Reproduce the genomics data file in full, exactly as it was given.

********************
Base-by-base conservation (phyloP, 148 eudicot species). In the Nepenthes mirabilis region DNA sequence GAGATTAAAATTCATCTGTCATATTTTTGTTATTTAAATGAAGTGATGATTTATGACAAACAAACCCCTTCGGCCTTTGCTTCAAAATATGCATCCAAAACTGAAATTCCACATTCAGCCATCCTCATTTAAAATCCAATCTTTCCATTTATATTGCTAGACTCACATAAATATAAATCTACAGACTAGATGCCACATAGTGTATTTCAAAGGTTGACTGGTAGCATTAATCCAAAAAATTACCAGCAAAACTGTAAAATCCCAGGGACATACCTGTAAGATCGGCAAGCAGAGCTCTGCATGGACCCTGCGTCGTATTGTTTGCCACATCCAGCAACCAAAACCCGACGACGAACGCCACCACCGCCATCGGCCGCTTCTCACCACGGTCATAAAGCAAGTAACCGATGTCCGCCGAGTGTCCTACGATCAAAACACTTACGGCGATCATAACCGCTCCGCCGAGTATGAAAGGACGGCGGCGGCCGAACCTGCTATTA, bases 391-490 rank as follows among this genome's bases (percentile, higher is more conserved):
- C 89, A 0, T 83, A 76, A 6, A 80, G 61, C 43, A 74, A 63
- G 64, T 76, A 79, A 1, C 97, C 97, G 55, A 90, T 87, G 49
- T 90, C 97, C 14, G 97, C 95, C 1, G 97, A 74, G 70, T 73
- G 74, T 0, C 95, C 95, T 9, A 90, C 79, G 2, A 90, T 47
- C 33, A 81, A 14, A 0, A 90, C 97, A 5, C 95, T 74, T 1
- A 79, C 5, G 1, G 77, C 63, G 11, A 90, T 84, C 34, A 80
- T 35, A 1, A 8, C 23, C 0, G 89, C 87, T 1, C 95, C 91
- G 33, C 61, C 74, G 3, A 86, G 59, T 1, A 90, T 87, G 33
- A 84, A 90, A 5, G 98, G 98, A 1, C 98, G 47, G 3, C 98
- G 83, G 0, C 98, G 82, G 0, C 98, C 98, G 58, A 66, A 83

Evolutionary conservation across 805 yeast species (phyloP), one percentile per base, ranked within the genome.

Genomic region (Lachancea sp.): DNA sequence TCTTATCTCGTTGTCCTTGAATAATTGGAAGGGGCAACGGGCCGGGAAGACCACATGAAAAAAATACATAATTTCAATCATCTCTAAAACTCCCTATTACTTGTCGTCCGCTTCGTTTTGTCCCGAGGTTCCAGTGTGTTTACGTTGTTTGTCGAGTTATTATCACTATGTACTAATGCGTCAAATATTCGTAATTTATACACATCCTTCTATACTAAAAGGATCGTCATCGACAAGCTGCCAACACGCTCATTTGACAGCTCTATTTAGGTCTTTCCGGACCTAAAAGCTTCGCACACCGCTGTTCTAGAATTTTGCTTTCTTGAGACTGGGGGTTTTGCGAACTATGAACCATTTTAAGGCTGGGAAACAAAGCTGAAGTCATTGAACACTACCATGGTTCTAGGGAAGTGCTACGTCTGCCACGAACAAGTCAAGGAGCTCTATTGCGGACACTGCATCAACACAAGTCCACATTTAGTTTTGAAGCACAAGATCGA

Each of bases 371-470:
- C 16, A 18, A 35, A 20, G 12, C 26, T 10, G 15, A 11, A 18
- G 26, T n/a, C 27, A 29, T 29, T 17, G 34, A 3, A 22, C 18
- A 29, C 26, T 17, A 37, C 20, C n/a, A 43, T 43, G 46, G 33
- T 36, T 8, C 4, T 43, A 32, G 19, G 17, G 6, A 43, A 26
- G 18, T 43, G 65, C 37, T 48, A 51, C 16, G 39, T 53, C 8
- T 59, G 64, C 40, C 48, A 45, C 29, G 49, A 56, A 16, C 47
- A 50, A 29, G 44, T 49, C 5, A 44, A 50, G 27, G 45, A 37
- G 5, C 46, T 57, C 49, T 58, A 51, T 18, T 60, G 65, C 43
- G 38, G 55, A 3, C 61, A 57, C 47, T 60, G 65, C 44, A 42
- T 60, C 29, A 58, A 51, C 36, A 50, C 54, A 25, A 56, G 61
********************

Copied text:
Base-by-base conservation (phyloP, 148 eudicot species). In the Nepenthes mirabilis region DNA sequence GAGATTAAAATTCATCTGTCATATTTTTGTTATTTAAATGAAGTGATGATTTATGACAAACAAACCCCTTCGGCCTTTGCTTCAAAATATGCATCCAAAACTGAAATTCCACATTCAGCCATCCTCATTTAAAATCCAATCTTTCCATTTATATTGCTAGACTCACATAAATATAAATCTACAGACTAGATGCCACATAGTGTATTTCAAAGGTTGACTGGTAGCATTAATCCAAAAAATTACCAGCAAAACTGTAAAATCCCAGGGACATACCTGTAAGATCGGCAAGCAGAGCTCTGCATGGACCCTGCGTCGTATTGTTTGCCACATCCAGCAACCAAAACCCGACGACGAACGCCACCACCGCCATCGGCCGCTTCTCACCACGGTCATAAAGCAAGTAACCGATGTCCGCCGAGTGTCCTACGATCAAAACACTTACGGCGATCATAACCGCTCCGCCGAGTATGAAAGGACGGCGGCGGCCGAACCTGCTATTA, bases 391-490 rank as follows among this genome's bases (percentile, higher is more conserved):
- C 89, A 0, T 83, A 76, A 6, A 80, G 61, C 43, A 74, A 63
- G 64, T 76, A 79, A 1, C 97, C 97, G 55, A 90, T 87, G 49
- T 90, C 97, C 14, G 97, C 95, C 1, G 97, A 74, G 70, T 73
- G 74, T 0, C 95, C 95, T 9, A 90, C 79, G 2, A 90, T 47
- C 33, A 81, A 14, A 0, A 90, C 97, A 5, C 95, T 74, T 1
- A 79, C 5, G 1, G 77, C 63, G 11, A 90, T 84, C 34, A 80
- T 35, A 1, A 8, C 23, C 0, G 89, C 87, T 1, C 95, C 91
- G 33, C 61, C 74, G 3, A 86, G 59, T 1, A 90, T 87, G 33
- A 84, A 90, A 5, G 98, G 98, A 1, C 98, G 47, G 3, C 98
- G 83, G 0, C 98, G 82, G 0, C 98, C 98, G 58, A 66, A 83

Evolutionary conservation across 805 yeast species (phyloP), one percentile per base, ranked within the genome.

Genomic region (Lachancea sp.): DNA sequence TCTTATCTCGTTGTCCTTGAATAATTGGAAGGGGCAACGGGCCGGGAAGACCACATGAAAAAAATACATAATTTCAATCATCTCTAAAACTCCCTATTACTTGTCGTCCGCTTCGTTTTGTCCCGAGGTTCCAGTGTGTTTACGTTGTTTGTCGAGTTATTATCACTATGTACTAATGCGTCAAATATTCGTAATTTATACACATCCTTCTATACTAAAAGGATCGTCATCGACAAGCTGCCAACACGCTCATTTGACAGCTCTATTTAGGTCTTTCCGGACCTAAAAGCTTCGCACACCGCTGTTCTAGAATTTTGCTTTCTTGAGACTGGGGGTTTTGCGAACTATGAACCATTTTAAGGCTGGGAAACAAAGCTGAAGTCATTGAACACTACCATGGTTCTAGGGAAGTGCTACGTCTGCCACGAACAAGTCAAGGAGCTCTATTGCGGACACTGCATCAACACAAGTCCACATTTAGTTTTGAAGCACAAGATCGA

Each of bases 371-470:
- C 16, A 18, A 35, A 20, G 12, C 26, T 10, G 15, A 11, A 18
- G 26, T n/a, C 27, A 29, T 29, T 17, G 34, A 3, A 22, C 18
- A 29, C 26, T 17, A 37, C 20, C n/a, A 43, T 43, G 46, G 33
- T 36, T 8, C 4, T 43, A 32, G 19, G 17, G 6, A 43, A 26
- G 18, T 43, G 65, C 37, T 48, A 51, C 16, G 39, T 53, C 8
- T 59, G 64, C 40, C 48, A 45, C 29, G 49, A 56, A 16, C 47
- A 50, A 29, G 44, T 49, C 5, A 44, A 50, G 27, G 45, A 37
- G 5, C 46, T 57, C 49, T 58, A 51, T 18, T 60, G 65, C 43
- G 38, G 55, A 3, C 61, A 57, C 47, T 60, G 65, C 44, A 42
- T 60, C 29, A 58, A 51, C 36, A 50, C 54, A 25, A 56, G 61